She left the coun­try to marry the love of her life

Whitsunday Times - - LIFE - Jes­sica Lamb Jes­sica.Lamb @whit­sun­day­times.com.au

SA­MAN­THA Richard­son was born and raised in Bowen. She is a suc­cess­ful ac­coun­tant, busi­ness owner and pub­lished au­thor.

But Sa­man­tha left her home coun­try for Canada five years ago be­cause she could not marry the woman she loved.

Hence the re­cent same-sex mar­riage postal plebiscite is a cause close to her heart.

Sa­man­tha was 22 years old when she told her fam­ily and friends she was bi­sex­ual.

“I moved to Canada to marry my ex-girl­friend be­cause we couldn’t legally get mar­ried in Aus­tralia and when we broke up. A lot of peo­ple asked me why I did not move home,” Ms Richard­son said.

“I guess it was be­cause I was very dis­il­lu­sioned with the at­ti­tude to­wards the LGBTI com­mu­nity in Aus­tralia.

“I have fam­ily in Bowen and Proser­pine and as much as I love them there were a lot of is­sues when I came out.”

Sa­man­tha said the de­nial of her true feel­ings in her for­ma­tive years was fur­ther ex­ac­er­bated by the lack of bi­sex­ual role mod­els in Bowen grow­ing up.

“I was scared, I knew it was ‘un­ac­cept­able’ be­cause I saw how the ‘gay queens’ were treated at my school in Bowen,” she said.

“I saw the bul­ly­ing, par­tic­u­larly from par­ents, the kids were okay but the older gen­er­a­tion could be hor­rific.

“Peo­ple in po­si­tions of power could make life mis­er­able and they knew they were wield­ing taboos as a weapon.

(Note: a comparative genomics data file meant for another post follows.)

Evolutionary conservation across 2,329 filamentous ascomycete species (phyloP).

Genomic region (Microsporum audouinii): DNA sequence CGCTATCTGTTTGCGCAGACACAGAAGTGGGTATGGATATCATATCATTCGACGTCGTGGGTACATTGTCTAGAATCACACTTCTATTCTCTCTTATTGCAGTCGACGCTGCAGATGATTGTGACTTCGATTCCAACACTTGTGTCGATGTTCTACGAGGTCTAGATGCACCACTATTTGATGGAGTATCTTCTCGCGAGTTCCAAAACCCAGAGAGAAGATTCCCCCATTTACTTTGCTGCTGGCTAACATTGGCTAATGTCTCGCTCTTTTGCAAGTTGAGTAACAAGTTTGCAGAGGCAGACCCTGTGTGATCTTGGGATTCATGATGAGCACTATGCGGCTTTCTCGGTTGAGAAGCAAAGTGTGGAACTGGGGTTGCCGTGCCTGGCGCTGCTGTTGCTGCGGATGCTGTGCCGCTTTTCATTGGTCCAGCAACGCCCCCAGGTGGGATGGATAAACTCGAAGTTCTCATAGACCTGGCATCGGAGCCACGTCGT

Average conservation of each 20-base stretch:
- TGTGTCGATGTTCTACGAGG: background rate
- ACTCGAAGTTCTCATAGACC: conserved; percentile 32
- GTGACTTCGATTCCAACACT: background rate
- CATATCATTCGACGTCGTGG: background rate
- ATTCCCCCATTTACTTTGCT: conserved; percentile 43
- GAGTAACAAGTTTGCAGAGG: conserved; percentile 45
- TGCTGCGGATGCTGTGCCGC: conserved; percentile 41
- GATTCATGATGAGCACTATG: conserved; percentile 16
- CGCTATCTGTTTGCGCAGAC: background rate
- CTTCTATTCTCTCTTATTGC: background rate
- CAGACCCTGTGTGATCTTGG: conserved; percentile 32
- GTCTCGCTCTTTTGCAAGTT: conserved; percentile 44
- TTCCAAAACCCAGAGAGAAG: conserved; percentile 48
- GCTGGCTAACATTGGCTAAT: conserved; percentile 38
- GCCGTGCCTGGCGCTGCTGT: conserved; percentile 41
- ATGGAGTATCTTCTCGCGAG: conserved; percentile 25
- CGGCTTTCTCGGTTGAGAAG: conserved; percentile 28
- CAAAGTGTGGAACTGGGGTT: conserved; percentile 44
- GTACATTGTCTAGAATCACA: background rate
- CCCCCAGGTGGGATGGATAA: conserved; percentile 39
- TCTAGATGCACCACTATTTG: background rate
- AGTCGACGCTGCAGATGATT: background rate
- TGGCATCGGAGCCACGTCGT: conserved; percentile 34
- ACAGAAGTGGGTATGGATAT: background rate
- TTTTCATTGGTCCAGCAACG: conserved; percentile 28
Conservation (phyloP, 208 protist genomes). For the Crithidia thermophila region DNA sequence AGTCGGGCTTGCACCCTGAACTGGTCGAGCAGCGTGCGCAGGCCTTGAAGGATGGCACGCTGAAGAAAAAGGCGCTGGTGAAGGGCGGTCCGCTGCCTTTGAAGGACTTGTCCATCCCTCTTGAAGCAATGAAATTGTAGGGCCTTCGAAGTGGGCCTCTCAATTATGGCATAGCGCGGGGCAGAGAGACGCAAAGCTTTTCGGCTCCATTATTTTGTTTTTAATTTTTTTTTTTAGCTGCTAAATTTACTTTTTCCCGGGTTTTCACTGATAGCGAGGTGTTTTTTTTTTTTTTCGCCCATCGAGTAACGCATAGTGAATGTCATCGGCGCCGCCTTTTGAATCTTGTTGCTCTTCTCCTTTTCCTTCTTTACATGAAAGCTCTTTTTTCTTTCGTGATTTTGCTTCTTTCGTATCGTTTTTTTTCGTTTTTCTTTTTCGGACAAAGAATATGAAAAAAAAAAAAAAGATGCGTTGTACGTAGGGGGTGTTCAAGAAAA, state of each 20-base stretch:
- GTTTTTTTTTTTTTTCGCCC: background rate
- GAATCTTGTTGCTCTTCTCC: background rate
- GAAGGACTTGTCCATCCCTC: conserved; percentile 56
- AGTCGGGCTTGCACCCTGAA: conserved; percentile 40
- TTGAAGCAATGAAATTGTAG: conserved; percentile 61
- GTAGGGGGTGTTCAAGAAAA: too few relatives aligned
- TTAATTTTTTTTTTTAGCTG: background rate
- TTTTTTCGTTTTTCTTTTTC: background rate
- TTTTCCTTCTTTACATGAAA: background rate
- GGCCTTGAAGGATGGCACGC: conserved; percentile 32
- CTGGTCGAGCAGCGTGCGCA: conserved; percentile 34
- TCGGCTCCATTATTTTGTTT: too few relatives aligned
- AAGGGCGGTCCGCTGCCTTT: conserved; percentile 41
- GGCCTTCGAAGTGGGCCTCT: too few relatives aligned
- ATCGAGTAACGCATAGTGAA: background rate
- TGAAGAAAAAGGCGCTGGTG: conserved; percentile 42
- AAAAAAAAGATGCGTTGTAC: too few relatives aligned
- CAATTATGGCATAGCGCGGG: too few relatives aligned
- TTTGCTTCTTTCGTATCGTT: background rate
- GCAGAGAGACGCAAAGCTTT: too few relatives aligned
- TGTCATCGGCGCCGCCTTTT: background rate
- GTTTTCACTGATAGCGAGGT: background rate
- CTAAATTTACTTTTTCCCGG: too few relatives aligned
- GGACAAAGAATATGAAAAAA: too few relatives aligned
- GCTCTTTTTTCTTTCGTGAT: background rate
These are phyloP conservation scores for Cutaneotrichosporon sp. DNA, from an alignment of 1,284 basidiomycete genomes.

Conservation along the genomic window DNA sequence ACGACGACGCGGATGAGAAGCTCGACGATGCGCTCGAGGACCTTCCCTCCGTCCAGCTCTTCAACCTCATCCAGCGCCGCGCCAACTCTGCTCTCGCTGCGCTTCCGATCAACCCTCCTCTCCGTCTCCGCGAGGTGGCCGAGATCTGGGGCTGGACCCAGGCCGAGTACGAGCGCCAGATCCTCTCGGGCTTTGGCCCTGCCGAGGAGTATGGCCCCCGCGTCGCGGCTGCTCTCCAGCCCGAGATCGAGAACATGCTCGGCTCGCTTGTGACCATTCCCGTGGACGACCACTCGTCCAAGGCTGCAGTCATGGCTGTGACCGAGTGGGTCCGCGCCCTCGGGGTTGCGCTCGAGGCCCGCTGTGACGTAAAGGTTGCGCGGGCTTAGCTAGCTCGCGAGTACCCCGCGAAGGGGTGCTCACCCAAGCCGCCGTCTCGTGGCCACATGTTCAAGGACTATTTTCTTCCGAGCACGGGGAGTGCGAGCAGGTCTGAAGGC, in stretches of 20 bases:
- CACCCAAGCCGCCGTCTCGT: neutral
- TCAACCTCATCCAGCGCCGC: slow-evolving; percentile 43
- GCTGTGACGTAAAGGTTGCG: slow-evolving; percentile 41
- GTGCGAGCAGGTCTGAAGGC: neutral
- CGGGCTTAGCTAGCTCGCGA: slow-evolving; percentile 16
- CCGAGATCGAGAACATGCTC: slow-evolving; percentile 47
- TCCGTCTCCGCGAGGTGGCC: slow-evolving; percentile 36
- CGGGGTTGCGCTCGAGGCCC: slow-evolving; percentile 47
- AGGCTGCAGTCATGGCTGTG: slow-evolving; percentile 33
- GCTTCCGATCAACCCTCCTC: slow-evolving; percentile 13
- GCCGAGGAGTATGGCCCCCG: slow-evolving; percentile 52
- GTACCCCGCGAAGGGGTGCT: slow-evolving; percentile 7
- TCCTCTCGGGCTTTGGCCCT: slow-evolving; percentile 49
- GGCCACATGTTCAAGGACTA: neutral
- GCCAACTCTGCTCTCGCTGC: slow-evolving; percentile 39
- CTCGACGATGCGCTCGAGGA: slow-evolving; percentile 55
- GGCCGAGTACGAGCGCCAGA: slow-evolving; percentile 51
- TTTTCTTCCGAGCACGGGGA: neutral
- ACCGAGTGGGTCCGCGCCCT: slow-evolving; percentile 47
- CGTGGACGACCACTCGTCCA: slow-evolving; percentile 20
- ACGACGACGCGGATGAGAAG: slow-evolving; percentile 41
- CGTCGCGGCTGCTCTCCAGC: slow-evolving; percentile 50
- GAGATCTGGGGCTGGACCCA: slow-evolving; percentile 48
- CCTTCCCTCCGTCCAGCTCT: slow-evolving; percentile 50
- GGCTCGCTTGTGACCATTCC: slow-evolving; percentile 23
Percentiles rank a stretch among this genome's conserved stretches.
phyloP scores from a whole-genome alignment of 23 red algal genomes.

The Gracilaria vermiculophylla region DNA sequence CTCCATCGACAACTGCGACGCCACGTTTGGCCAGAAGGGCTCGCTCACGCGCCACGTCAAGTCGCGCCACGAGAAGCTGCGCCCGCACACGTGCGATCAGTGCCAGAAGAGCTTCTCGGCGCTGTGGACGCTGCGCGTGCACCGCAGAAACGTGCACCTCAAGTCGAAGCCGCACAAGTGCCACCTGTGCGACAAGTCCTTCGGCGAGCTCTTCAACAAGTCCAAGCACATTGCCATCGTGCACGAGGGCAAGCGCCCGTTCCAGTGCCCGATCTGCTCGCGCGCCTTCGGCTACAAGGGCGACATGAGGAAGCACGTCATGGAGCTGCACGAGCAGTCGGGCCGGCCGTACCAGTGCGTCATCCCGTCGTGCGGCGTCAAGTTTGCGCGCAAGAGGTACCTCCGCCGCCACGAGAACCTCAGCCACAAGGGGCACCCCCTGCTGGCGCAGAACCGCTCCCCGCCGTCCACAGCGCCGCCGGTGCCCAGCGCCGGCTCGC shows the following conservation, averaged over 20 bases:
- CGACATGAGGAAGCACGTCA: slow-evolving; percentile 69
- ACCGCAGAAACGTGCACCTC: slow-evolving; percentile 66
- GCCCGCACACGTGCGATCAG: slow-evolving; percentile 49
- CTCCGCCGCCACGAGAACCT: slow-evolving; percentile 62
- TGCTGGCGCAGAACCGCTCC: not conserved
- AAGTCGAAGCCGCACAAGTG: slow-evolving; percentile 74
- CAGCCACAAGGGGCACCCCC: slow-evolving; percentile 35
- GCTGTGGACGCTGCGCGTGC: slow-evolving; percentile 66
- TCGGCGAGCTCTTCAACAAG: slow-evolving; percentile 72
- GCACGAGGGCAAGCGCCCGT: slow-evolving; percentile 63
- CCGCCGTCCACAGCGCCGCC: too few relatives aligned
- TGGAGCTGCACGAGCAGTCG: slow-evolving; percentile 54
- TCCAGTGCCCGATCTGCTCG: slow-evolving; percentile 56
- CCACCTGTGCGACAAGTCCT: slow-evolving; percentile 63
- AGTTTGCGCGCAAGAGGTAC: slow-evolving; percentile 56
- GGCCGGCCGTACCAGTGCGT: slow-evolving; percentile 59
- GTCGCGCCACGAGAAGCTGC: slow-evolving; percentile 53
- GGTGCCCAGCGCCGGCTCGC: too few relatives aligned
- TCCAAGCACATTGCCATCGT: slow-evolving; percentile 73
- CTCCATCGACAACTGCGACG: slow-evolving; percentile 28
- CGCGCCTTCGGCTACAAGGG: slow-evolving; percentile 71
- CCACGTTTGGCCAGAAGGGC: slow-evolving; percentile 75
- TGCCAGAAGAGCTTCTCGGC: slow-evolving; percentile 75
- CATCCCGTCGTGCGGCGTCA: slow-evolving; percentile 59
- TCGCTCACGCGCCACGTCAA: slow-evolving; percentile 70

“As soon as we all grad­u­ated and moved away for jobs or uni all these peo­ple came out.”

Five years ago when the Gil­lard Govern­ment bill for mar­riage equal­ity was voted down, Sa­man­tha was on the front line protest­ing.

“It changed my en­tire life path be­cause for me to cre­ate the life I wanted with the per­son I loved I couldn’t stay in my home coun­try.”

Canada has had mar­riage equal­ity for 12 years.

“Ten years later, in Canada’s coun­try towns just like Bowen, peo­ple are hav­ing pride pic­nics be­cause they have had time to ad­just and be open-minded, it all starts with equal­i­sa­tion un­der the law.”

When Sa­man­tha asked her fam­ily to vote ‘yes’, she was met with de­bate.

“I have heard most of the rea­sons peo­ple have to vote no,” she said.

“When peo­ple talk about free­dom of speech and voic­ing their opin­ion I would say that when you feel the need to tell me I don’t not have the right to ex­ist ex­actly like you do, that is hate speech.

“When peo­ple say their prob­lem is with the word mar­riage, I would say the term civil part­ner­ship is not the same thing be­cause you are very de­lib­er­ately choos­ing to iso­late a group of the pop­u­la­tion with that phrase.

“You are set­ting a prece­dent in the so­cial hi­er­ar­chy that mar­riage is at the top, dubbed ac­cept­able, and then un­der­neath that is civil union.”

Sa­man­tha went to Catholic school, has stud­ied Hin­duism and was part of a Chris­tian club in univer­sity.

“When peo­ple point out the bib­li­cal ar­gu­ment I would counter that be­ing in Canada I am blessed with mul­ti­ple re­li­gions who have em­braced mar­riage equal­ity,” she said.

“The ba­sis of Chris­tian teach­ings, first and fore­most, is love, lov­ing thy neigh­bour and treat­ing oth­ers how you want to be treated.

“It is not about spread­ing dis­sent and judg­ing oth­ers and be­ing selec­tive in your in­ter­pre­ta­tions of the Bi­ble.

“I want peo­ple to put them­selves in my shoes and if not be­ing able to marry the per­son you love makes you feel bad, then vote yes.

“Part of be­ing Australian is hav­ing a fair go. All I want is a fair go in life to be with the per­son I love, and I want to en­sure that other teenagers in Bowen who are LGBTI are pro­tected.”

PHOTO: CON­TRIB­UTED

AD­VO­CATE: Mar­riage equal­ity cam­paigner Sa­man­tha Richard­son sheds light on grow­ing up LGBTI in Bowen.

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